Some of the later Vedic texts also mention deities related to the elephant, such as Dantin (one with tusks), Hastimukha (one with the face of an elephant), Ekadanta (he of one tusk), and Vakratunda (he of the twisted trunk). However, these seem to be theriomorphic cult deities with an independent existence, possibly derived originally from the non-Vedic or Dravidian tradition, which were incorporated as a result of the interactions between the Vedic and non-Vedic cultures. Some scholars like M. K. Dhavalikar connect the above epithets to Vinayaka and Vighna through their mention in certain texts, an interpretation not accepted by others like A. K. Narain, who considers these references to be of doubtful authenticity. However, this does not deny the eventual identification of a malevolent Vinayaka with the benevolent Ganesha in the early centuries of the Christian era. As G. S. Ghurye writes, "Only one step further, and that a very radical transformation, was needed to enthrone Ganesa being the 'Lord of Obstacles,' as the 'Destroyer or Remover of Obstacles.' Such transformations inhere in the very nature of early religio-magical systems of beliefs. One who is the lord of anything can be trusted to control and subdue the thing he is lord of. . . . So Vinayaka, the trouble-maker, becomes the much-prayed-to trouble-averter Ganesa" (1962, p. 61). This transformation was probably completed much before the occurrence of Ganesha images of the fourth or fifth century a.d.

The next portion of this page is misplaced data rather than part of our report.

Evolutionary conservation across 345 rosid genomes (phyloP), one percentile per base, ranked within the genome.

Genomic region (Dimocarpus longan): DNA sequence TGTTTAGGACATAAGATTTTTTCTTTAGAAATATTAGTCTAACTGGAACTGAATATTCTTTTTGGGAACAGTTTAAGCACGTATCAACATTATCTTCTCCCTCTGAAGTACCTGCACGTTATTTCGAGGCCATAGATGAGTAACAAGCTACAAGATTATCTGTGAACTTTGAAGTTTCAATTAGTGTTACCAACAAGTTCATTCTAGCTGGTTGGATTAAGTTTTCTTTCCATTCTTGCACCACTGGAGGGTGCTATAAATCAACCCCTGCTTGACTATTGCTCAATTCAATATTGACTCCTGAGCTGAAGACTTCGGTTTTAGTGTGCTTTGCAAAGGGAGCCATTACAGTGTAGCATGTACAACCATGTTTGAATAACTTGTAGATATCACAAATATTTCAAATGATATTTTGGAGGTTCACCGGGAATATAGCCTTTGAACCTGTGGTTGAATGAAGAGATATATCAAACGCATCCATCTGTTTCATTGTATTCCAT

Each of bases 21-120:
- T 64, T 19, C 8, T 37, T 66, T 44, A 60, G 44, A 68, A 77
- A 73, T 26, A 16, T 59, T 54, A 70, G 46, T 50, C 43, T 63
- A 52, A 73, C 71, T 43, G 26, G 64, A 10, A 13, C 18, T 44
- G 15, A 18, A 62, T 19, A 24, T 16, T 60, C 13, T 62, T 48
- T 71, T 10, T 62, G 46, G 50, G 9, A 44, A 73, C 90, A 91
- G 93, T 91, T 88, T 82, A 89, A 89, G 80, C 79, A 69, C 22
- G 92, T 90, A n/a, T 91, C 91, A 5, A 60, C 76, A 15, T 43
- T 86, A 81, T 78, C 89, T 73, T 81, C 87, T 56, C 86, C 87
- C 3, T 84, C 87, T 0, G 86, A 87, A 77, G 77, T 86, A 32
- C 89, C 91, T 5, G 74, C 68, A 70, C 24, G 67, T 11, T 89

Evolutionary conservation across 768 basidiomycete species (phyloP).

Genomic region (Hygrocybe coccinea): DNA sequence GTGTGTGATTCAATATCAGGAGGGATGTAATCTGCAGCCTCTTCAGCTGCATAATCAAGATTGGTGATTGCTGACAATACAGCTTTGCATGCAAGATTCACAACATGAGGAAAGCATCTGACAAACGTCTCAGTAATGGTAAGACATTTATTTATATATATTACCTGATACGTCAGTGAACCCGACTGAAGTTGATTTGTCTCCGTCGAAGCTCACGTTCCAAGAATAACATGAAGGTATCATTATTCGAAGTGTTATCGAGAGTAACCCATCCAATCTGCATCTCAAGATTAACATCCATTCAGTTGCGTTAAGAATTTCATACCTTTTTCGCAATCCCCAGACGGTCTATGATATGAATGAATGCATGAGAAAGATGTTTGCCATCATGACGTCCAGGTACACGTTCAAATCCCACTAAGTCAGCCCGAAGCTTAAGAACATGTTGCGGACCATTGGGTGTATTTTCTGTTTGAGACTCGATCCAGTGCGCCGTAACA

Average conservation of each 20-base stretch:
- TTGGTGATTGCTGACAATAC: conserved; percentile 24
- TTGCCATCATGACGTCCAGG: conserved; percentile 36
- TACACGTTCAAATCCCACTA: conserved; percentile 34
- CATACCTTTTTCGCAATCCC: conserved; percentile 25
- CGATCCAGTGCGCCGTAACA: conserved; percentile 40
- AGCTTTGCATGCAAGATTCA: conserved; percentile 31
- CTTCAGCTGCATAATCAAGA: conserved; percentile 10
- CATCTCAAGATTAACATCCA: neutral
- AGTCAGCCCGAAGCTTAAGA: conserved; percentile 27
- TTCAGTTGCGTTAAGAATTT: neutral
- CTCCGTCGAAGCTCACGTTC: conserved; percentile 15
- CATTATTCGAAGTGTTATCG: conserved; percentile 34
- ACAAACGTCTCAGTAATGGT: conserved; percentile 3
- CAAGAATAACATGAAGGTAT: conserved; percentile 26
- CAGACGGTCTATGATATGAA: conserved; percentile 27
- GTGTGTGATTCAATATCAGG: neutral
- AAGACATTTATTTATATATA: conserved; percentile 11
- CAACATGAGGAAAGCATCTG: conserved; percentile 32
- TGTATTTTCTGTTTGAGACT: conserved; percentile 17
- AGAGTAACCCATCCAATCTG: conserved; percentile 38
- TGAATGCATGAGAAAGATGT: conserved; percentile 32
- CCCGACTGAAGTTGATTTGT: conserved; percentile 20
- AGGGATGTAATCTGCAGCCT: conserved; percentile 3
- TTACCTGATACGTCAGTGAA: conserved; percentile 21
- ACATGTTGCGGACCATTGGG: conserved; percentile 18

The iconography and literary evidences thus broadly point to the emergence of the benevolent Ganesha, the remover of obstacles, by the fifth century a.d. at the latest in central or northern India. From here, the Puranas record in greater detail the worship of Ganesha in Brahmanical Hinduism. The Puranas refer to a particular group of Sanskrit poetical works dating to around a.d. 300, but elevated to sacral status in Hindu Brahmanism only during the sixth century or later. The detailed narratives of Ganesha's life and character are usually in the later texts (about a.d. 600-1300). Robert Brown points out that some of the confused etymology related to Ganesha can be traced to the Pura-nic texts.